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16 February 2017
albania austria

Albania: Finally on track for a comprehensive support scheme for renewable energy?


Current status

Albania has one of the highest percentages of electricity produced from renewable energy sources (RES) in its electricity mix – more than 95 % of electricity generated in Albania comes from hydropower generation. In spite of that (or maybe because of that), Albania has not had a comprehensive policy on the support of RES in place to date.

Albania had adopted legislation for the promotion of RES facilities in 2013. Under this legislation, the main promotion measure consisted of the implementation of a feed-in tariff system for electricity generated from RES projects with an installed capacity not exceeding 15 MW. Such facilities, in theory, also have right to priority access to the grid. However, this legislation was not applied in practice due to absence of secondary legislation. The only exception relates to small hydropower facilities. Thus, practically, there is no support scheme in place in Albania for other RES sources, such as solar or wind power plants.

Drafting of the new legislation

However, since Albania has a candidacy status for accession to the EU, it is obliged to harmonise its laws with EU laws. The Albanian government has therefore drafted a new Act on Promotion of the Use of Energy from Renewable Sources ("Draft Act"), which is partially aligned with EU RES Directive No 2009/28/EC. The Draft Act was recently adopted by the Albanian parliament on 2 February 2017.

Proposed support scheme

Under the Draft Act, the main promotional measure is a specific form of a feed-in tariff called contract for difference ("CfD"). CfD can be characterised as a sliding feed-in premium system, meaning that renewable energy producers will sell the electricity in the market and receive the variable difference between the auction price and the electricity market price (reference price) as a support measure.

The auction price will be determined within the scope of a competitive auction, in line with the Guidelines on State Aid for Environmental Protection and Energy 2014-2020. The auction will be open to all producers of electricity from RES, on the basis of clear, transparent and non-discriminatory criteria. The auction mechanism will not be used in certain cases, for instance if a competitive auction is expected to result in higher support levels. Under the Draft Act, the CfD shall be concluded for a maximum period of 15 years. Notably, the CfD will not apply to small RES facilities, ie projects with an installed electrical energy capacity up to 2MW (3MW in case of wind energy) – these projects will be supported by separate measures.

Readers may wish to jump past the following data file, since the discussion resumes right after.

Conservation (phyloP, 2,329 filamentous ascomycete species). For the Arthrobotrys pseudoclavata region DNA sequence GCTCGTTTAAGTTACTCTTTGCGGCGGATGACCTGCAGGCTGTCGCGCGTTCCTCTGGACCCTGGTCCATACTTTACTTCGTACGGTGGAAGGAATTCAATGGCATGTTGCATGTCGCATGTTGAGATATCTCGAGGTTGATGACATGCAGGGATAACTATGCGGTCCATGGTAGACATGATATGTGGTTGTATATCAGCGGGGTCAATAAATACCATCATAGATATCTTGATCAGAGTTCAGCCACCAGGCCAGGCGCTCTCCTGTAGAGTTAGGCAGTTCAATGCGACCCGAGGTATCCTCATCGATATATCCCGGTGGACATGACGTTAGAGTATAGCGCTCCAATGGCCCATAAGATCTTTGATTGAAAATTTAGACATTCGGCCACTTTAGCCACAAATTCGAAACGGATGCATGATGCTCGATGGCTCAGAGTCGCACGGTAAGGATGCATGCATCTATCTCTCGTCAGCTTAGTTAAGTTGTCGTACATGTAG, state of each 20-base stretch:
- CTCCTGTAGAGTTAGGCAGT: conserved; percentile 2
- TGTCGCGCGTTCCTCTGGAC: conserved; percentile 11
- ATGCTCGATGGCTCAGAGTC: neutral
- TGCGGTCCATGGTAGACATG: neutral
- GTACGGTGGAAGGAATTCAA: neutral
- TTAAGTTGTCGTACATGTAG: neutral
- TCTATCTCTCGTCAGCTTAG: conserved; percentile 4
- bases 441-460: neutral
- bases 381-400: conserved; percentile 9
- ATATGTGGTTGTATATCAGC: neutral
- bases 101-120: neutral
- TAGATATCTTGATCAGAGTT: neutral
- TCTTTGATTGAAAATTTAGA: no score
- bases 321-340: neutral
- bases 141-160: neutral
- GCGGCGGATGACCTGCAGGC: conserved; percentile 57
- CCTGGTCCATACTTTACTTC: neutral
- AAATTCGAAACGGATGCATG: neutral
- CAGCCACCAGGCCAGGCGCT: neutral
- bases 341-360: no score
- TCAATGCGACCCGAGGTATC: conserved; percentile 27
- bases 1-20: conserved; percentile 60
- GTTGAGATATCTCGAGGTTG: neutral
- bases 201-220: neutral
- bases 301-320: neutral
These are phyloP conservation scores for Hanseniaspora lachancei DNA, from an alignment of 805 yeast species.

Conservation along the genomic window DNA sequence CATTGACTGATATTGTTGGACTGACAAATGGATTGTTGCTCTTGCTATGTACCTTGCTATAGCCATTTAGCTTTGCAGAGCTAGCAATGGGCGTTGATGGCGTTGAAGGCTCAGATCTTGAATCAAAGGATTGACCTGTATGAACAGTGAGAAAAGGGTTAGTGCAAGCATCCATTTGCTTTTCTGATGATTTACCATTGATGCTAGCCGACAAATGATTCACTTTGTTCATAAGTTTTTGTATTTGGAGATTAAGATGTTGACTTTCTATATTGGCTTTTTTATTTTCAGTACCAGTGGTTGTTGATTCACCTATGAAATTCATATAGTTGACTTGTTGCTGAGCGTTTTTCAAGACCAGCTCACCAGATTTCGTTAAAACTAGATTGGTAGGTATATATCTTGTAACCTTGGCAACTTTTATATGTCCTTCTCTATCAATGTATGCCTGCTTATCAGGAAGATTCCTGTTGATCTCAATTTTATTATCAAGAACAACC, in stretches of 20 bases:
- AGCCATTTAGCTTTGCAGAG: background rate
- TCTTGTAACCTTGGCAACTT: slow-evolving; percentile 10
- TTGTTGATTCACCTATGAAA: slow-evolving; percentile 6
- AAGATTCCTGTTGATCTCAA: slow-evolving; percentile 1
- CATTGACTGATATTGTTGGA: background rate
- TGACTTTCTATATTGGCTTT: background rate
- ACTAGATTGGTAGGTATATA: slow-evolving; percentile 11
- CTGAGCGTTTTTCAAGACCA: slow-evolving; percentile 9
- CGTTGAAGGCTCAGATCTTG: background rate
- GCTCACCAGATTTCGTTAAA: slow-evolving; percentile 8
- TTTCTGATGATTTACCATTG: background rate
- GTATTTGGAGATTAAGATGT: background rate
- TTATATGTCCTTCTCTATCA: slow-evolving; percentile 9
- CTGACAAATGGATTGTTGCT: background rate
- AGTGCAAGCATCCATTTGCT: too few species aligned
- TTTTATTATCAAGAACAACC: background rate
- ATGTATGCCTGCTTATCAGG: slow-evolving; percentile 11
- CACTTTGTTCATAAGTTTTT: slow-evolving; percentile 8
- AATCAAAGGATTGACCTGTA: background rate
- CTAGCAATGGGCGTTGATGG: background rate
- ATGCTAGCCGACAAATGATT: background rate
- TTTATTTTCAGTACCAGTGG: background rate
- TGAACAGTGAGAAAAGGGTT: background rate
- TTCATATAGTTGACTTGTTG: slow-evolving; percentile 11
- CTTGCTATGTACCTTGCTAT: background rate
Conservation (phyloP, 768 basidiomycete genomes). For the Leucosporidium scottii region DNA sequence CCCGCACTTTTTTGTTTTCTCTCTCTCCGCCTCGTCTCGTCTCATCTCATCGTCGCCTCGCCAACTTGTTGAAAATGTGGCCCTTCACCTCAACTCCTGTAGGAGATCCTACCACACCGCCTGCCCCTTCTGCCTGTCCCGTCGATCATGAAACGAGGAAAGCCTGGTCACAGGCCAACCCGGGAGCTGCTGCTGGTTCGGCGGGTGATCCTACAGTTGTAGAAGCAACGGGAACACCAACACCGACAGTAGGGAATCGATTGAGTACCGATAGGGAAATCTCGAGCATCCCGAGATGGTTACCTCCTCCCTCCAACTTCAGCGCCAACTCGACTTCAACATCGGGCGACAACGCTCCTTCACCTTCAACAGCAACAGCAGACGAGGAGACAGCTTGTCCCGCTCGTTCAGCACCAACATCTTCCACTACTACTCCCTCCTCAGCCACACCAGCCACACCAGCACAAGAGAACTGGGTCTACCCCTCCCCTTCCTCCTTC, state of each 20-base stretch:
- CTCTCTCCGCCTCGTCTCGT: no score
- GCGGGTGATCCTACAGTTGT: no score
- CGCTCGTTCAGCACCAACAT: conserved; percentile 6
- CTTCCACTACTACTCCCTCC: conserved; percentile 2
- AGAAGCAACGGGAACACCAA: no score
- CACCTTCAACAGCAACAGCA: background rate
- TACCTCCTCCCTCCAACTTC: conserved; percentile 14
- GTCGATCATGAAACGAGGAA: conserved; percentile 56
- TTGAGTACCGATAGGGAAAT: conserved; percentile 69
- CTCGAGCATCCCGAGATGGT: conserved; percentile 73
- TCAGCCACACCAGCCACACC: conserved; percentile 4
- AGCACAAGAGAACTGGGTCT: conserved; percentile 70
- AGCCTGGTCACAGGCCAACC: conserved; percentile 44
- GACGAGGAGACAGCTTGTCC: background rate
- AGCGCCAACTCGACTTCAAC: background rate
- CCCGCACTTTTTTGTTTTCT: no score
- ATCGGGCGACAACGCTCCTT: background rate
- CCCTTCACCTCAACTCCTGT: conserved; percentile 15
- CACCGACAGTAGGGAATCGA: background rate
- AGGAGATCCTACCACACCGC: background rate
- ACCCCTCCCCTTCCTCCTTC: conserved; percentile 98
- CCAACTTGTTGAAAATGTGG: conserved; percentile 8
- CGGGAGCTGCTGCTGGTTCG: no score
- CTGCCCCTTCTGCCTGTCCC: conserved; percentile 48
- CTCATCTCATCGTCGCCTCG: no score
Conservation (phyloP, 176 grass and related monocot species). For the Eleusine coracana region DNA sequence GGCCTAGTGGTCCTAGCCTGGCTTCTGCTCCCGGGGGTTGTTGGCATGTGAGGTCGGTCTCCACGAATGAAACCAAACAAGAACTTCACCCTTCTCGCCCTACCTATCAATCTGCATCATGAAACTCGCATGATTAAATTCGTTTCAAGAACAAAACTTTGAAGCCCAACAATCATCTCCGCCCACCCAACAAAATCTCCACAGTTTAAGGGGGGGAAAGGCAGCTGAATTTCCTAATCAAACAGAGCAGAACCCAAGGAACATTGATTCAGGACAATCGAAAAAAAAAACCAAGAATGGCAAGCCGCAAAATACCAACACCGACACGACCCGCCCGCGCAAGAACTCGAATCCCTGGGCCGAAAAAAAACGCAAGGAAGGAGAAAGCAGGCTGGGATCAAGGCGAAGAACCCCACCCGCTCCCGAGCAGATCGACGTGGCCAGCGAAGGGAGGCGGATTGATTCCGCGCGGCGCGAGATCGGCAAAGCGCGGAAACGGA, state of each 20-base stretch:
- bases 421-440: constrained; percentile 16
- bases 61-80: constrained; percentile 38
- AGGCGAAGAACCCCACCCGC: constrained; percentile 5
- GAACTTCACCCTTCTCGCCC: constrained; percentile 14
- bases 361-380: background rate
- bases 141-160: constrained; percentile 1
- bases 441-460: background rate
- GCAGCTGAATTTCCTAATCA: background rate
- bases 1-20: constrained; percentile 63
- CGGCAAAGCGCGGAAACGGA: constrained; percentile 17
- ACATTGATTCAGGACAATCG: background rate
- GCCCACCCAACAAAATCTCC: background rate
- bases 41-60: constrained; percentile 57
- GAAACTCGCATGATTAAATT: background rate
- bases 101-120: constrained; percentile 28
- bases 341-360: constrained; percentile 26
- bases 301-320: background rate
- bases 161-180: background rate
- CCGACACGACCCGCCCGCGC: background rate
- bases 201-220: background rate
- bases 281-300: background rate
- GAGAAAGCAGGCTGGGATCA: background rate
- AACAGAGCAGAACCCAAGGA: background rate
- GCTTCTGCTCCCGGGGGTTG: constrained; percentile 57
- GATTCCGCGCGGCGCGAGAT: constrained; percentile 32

Interestingly, if prices in the electricity market go up and are higher than the auction price, the RES producers will be obliged to pay such difference. Another element to the support is that it is limited by the total sum of costs of the facility, to be calculated according to the applicable accounting legislation.

The Draft Act provides for further support measures, including:

  • guarantee of transmission and distribution of electricity from RES;
  • priority access to the transmission and distribution grids; and
  • producers receiving a guarantee of origin for their produced electricity.

However, the RES producers will not receive support in the form of an assumption of imbalances responsibility, as they will be responsible for their own imbalances and will be required to conclude either a contract with the transmission system operator or to transfer the balancing responsibility to another responsible balancing party, thus becoming a member of a balancing group.

Applicability in practice

The applicable target for RES share in gross final consumption of energy in Albania for year 2020 is 38 %. Currently, this share is at the level of approximately 31 %.

Given the warm climate and fluctuation of electricity generation from hydropower in the event of low water levels, Albania has great potential for the construction and operation of new solar or wind power plants. The new support scheme under the Draft Act can be a valuable tool for such development. Also, it may serve as a tool for the construction of modern new hydropower plants.

However, the actual implementation of the Draft Act will highly depend on the factual willingness of the Albanian government to promote RES. Specific rules on how the auction process will be organised are still missing, but are essential in order to evaluate the investment opportunities on a final basis. It therefore remains to be seen whether the promotion scheme will help to create a suitable investment environment for RES projects in Albania.

For further related topics:

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Renewable Energy: Amendment of the Austrian Green Electricity Act Doubles Funding
Bulgaria: Opening the gas market for foreign traders!